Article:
Experiences from Indigenous people’s networks in water management
The inclusion of indigenous peoples’ perspectives in water resources and WASH management, despite its challenges, has seen significant progress recently. Water planners and policy makers have started to acknowledge the local perspectives and the inter-cultural approaches, traditionally unheard. New methodological tools and indigenous knowledge systems, networks are being developed, and guidelines and ‘good practices’ are being produced, influencing local, national and international policies. The Network of Pastoralist and Pastoralist Organizations, named Billital Maroobé Network, comprehends pastoralist of 9 countries of West Africa, where pastoral organizations can autonomously collect, manage, share data on water availability for the transhumance, contributing towards more relevant policy making. The session brings in selected cases among the Equator Prize winners of UNDP Equator Initiative. These cases draw the local successes that indigenous networks and organizations are collectively making to reduce poverty through the conservation and sustainable use of biodiversity, and contribution to achieving SDG6.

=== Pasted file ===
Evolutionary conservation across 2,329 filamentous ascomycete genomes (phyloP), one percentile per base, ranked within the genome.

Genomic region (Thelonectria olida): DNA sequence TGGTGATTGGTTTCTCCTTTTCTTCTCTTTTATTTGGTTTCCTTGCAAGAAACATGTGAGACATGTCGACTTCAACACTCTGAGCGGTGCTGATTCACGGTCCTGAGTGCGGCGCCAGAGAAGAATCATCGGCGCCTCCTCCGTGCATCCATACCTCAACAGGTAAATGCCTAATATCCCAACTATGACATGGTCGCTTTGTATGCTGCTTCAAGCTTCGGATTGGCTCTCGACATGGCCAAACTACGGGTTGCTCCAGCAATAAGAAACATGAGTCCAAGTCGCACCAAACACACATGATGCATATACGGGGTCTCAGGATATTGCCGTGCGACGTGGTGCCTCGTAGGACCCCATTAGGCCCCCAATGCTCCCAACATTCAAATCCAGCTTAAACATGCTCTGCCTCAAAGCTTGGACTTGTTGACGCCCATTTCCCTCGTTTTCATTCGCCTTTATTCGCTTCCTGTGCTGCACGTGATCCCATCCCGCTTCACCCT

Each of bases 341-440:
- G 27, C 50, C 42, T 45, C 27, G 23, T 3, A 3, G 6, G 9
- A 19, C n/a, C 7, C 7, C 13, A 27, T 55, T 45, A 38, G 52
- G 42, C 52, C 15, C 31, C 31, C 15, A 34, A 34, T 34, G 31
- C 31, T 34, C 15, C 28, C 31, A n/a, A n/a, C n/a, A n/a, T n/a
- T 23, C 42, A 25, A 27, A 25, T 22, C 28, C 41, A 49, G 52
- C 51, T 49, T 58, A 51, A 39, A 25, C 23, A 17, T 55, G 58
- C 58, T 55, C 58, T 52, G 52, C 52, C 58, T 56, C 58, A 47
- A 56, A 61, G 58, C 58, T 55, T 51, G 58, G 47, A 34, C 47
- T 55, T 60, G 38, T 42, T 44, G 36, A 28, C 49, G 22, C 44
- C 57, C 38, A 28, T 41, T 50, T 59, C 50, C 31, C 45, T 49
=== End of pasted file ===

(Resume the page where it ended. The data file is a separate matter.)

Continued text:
With the sharing of the experiences from these networks/organizations, an interactive panel discussion among policy makers, civil society and indigenous communities will bring to light the pathways to integrate the indigenous knowledge and practices of water management into policies, and achieve the 2030 Agenda's aspiration to Leave No One Behind.
Virginia Mariezcurrena, SIWI
Blama Jallo, Billital Maroobé Network
Maribeth V. Bugtong-Biano, Tebtebba (the Indigenous Peoples' International Center for Policy Research and Education), Philippines
Fatima Ahmed, Zenab for Women in Development (tbc)
16.55 Reflections and discussion
Moderators: Virginia Mariezcurrena, SIWI
and Panchali Saikia, SIWI
17.20 Closing Keynote/Address
Alejandro Jiménez, SIWI
17:30 End of session